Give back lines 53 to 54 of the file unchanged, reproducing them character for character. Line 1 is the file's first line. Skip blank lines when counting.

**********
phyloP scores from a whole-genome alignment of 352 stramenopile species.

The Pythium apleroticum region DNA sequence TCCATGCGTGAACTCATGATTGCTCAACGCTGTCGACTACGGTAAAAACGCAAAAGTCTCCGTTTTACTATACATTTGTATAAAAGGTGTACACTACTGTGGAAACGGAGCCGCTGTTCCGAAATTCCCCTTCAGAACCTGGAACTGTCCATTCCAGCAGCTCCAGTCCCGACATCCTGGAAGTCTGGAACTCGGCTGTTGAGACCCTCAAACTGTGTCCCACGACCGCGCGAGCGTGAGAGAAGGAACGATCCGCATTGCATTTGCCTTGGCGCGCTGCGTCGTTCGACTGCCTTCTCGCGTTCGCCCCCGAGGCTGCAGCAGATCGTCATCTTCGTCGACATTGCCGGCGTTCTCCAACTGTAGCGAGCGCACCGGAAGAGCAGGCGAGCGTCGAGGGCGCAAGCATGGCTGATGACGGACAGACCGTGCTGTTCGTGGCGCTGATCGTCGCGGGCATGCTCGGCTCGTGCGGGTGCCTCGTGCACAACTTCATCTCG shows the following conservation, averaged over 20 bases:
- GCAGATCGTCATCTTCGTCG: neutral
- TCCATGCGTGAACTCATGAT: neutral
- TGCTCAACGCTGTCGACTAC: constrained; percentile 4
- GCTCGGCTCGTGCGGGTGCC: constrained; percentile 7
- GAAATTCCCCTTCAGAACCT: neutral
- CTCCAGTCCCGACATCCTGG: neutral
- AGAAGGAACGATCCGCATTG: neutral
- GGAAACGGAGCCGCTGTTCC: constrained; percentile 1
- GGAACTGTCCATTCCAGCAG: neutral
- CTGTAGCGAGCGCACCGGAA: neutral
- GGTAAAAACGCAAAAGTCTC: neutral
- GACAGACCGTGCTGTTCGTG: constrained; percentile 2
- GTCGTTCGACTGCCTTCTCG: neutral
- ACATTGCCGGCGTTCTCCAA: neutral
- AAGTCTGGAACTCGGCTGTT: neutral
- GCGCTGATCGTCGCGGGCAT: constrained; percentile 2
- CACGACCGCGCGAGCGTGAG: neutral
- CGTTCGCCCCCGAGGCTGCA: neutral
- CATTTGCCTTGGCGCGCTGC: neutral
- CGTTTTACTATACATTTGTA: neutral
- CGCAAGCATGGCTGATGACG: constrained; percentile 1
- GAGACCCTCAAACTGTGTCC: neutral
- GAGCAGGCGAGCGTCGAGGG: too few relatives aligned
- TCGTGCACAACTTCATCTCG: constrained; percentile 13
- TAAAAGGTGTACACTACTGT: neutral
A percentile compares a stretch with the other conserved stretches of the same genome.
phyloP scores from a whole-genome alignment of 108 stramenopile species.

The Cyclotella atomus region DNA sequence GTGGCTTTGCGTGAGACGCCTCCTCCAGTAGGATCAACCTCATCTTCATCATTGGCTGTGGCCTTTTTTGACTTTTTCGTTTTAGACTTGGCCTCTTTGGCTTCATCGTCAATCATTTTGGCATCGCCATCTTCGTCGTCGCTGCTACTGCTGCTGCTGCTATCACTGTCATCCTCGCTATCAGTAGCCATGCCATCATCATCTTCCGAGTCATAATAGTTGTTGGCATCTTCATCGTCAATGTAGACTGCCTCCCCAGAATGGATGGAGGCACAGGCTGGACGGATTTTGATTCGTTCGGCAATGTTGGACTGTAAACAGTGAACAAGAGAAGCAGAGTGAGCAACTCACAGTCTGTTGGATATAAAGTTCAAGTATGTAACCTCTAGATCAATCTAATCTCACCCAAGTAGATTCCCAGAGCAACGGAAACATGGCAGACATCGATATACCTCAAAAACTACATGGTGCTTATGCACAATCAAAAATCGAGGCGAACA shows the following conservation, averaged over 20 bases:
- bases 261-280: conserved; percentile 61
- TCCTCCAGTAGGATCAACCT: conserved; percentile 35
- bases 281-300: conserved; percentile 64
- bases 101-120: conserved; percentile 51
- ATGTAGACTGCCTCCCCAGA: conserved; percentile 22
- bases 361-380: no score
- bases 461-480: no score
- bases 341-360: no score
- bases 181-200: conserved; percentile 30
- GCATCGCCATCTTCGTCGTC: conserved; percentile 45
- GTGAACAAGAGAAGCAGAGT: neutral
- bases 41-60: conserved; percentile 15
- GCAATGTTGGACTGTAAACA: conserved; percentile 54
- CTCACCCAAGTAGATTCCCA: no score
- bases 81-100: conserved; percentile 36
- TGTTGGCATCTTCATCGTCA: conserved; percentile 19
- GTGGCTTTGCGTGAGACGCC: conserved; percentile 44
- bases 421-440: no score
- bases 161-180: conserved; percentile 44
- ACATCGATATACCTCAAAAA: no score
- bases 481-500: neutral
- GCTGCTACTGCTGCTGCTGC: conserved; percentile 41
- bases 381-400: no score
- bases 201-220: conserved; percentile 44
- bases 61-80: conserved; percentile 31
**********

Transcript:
- bases 381-400: no score
- bases 201-220: conserved; percentile 44